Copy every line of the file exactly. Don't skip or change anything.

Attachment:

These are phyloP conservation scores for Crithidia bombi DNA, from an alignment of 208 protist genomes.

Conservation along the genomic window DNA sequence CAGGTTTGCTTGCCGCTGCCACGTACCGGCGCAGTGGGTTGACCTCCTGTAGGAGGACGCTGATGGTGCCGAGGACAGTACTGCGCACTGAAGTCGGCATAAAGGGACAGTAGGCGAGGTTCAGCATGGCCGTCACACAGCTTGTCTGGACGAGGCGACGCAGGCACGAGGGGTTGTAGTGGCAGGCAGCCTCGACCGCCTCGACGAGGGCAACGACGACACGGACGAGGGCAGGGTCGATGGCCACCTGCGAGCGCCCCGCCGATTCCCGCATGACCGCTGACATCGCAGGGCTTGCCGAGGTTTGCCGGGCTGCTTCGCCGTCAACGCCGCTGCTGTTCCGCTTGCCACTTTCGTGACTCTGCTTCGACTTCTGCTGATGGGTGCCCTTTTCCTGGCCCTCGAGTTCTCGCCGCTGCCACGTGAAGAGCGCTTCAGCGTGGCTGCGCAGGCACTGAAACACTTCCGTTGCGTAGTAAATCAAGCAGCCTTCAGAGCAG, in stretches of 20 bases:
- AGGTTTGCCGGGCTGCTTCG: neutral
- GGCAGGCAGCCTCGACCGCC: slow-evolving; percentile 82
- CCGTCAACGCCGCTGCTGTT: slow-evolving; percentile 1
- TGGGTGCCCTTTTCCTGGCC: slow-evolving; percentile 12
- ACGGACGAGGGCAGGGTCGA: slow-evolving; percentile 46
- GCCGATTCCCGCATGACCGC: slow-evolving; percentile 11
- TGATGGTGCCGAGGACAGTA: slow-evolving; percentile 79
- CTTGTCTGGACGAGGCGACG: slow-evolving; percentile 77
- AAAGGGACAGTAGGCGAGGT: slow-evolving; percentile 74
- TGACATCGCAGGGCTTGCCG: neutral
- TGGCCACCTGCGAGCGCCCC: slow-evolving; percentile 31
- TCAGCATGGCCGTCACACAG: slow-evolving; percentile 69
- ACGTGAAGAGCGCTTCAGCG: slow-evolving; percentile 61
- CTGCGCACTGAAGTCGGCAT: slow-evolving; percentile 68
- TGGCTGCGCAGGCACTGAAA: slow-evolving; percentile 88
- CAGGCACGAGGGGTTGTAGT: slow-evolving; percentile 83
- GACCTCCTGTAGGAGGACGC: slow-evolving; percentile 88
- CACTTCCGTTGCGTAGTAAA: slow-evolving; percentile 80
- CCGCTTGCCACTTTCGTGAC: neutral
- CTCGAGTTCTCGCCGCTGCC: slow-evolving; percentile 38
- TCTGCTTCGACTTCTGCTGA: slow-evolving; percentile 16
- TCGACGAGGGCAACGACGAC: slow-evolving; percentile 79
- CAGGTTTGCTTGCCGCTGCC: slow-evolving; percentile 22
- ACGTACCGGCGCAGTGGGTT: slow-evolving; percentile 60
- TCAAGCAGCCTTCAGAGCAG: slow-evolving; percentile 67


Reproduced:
These are phyloP conservation scores for Crithidia bombi DNA, from an alignment of 208 protist genomes.

Conservation along the genomic window DNA sequence CAGGTTTGCTTGCCGCTGCCACGTACCGGCGCAGTGGGTTGACCTCCTGTAGGAGGACGCTGATGGTGCCGAGGACAGTACTGCGCACTGAAGTCGGCATAAAGGGACAGTAGGCGAGGTTCAGCATGGCCGTCACACAGCTTGTCTGGACGAGGCGACGCAGGCACGAGGGGTTGTAGTGGCAGGCAGCCTCGACCGCCTCGACGAGGGCAACGACGACACGGACGAGGGCAGGGTCGATGGCCACCTGCGAGCGCCCCGCCGATTCCCGCATGACCGCTGACATCGCAGGGCTTGCCGAGGTTTGCCGGGCTGCTTCGCCGTCAACGCCGCTGCTGTTCCGCTTGCCACTTTCGTGACTCTGCTTCGACTTCTGCTGATGGGTGCCCTTTTCCTGGCCCTCGAGTTCTCGCCGCTGCCACGTGAAGAGCGCTTCAGCGTGGCTGCGCAGGCACTGAAACACTTCCGTTGCGTAGTAAATCAAGCAGCCTTCAGAGCAG, in stretches of 20 bases:
- AGGTTTGCCGGGCTGCTTCG: neutral
- GGCAGGCAGCCTCGACCGCC: slow-evolving; percentile 82
- CCGTCAACGCCGCTGCTGTT: slow-evolving; percentile 1
- TGGGTGCCCTTTTCCTGGCC: slow-evolving; percentile 12
- ACGGACGAGGGCAGGGTCGA: slow-evolving; percentile 46
- GCCGATTCCCGCATGACCGC: slow-evolving; percentile 11
- TGATGGTGCCGAGGACAGTA: slow-evolving; percentile 79
- CTTGTCTGGACGAGGCGACG: slow-evolving; percentile 77
- AAAGGGACAGTAGGCGAGGT: slow-evolving; percentile 74
- TGACATCGCAGGGCTTGCCG: neutral
- TGGCCACCTGCGAGCGCCCC: slow-evolving; percentile 31
- TCAGCATGGCCGTCACACAG: slow-evolving; percentile 69
- ACGTGAAGAGCGCTTCAGCG: slow-evolving; percentile 61
- CTGCGCACTGAAGTCGGCAT: slow-evolving; percentile 68
- TGGCTGCGCAGGCACTGAAA: slow-evolving; percentile 88
- CAGGCACGAGGGGTTGTAGT: slow-evolving; percentile 83
- GACCTCCTGTAGGAGGACGC: slow-evolving; percentile 88
- CACTTCCGTTGCGTAGTAAA: slow-evolving; percentile 80
- CCGCTTGCCACTTTCGTGAC: neutral
- CTCGAGTTCTCGCCGCTGCC: slow-evolving; percentile 38
- TCTGCTTCGACTTCTGCTGA: slow-evolving; percentile 16
- TCGACGAGGGCAACGACGAC: slow-evolving; percentile 79
- CAGGTTTGCTTGCCGCTGCC: slow-evolving; percentile 22
- ACGTACCGGCGCAGTGGGTT: slow-evolving; percentile 60
- TCAAGCAGCCTTCAGAGCAG: slow-evolving; percentile 67